Skye Washington, the owner of Skyefitness, a fitness studio on Park Street, leads an exercise class in her studio Feb. 16, 2022. Credit: Sawyer Loftus / BDN

On Valentine’s Day this year, chef Daron Goldstein welcomed a sold-out crowd of happy couples from all over eastern Maine to his Ellsworth restaurant, Provender Kitchen and Bar. He watched them dine on dishes like apple and chicory risotto and ricotta dumplings, and heard the cheerful sound of laughter and glasses clinking.

One thing he didn’t hear or see much of? Questions about COVID protocols, or many people wearing masks.

“We’re not getting the questions anymore, people asking ‘What are your protocols? What are you doing with masks?’” Goldstein said. “They’re just coming out to enjoy themselves. It’s not that people aren’t aware of it. I think they’re just used to it. And they’re not scared anymore.”

With the worst of the omicron wave receding, many across Maine seem to have decided at some point in the past month or so that the time to move on from the COVID-19 pandemic is now, and that precautions like masks, social distancing and chronic anxiety about potential exposure or illness are finally on their way to being a thing of the past.

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Life with COVID-19 continues to be difficult, including for families with young children who can’t be vaccinated, health care workers and those who are immunocompromised. But the shift in attitude is not without a grounding in fact.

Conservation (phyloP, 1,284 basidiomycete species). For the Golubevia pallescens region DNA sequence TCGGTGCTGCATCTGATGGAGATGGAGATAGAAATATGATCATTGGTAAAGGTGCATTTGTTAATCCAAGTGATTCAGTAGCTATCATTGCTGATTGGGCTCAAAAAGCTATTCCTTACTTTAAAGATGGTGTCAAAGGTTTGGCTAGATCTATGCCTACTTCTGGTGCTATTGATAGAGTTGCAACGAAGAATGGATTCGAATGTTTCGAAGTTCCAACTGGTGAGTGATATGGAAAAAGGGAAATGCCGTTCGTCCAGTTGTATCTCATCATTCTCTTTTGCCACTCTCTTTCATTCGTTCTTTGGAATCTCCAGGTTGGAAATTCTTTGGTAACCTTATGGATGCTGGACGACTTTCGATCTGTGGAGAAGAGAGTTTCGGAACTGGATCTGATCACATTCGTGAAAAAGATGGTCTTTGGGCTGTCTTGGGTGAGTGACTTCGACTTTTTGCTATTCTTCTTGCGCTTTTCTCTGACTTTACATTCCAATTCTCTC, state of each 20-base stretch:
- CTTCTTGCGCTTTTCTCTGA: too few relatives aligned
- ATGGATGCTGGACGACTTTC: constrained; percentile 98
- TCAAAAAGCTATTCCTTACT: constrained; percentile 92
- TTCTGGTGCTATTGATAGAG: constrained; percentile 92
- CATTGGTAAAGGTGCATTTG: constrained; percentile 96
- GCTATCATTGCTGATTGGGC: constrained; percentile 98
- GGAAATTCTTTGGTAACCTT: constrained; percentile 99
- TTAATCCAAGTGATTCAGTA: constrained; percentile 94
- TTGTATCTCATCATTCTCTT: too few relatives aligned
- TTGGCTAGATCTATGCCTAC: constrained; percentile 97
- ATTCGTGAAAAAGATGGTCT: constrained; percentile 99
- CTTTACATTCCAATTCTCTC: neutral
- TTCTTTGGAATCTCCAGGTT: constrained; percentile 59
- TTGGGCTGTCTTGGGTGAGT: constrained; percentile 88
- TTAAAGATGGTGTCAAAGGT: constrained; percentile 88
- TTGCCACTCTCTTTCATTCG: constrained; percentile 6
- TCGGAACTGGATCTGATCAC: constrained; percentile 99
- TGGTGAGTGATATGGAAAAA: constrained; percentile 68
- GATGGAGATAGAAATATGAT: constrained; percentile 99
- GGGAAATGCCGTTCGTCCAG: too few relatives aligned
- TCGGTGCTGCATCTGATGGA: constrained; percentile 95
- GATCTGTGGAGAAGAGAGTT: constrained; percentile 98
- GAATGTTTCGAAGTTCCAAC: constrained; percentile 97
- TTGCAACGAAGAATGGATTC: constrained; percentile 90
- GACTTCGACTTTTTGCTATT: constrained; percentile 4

Nationally, average new daily cases on Friday were down 68 percent from two weeks before, and hospitalizations were down 40 percent, according to the New York Times’ virus tracker. In Maine, most factors also point to the worst of the omicron wave being behind us. Hospitalizations on Friday were down by more than 40 percent from a record high on Jan. 13, and testing has shown a waning presence of the virus in samples from municipal wastewater systems.

Schools statewide are figuring out when the right time is to ditch mask mandates, with state health officials planning to revisit their recommendation for school mask requirements after February break. There’s been no statewide mask mandate in place for public indoor places since last May. Only a few towns have imposed their own, and at least two of those have dropped the rules in the past week. And while some individual businesses have their own mask policies, many are quickly modifying or jettisoning them altogether.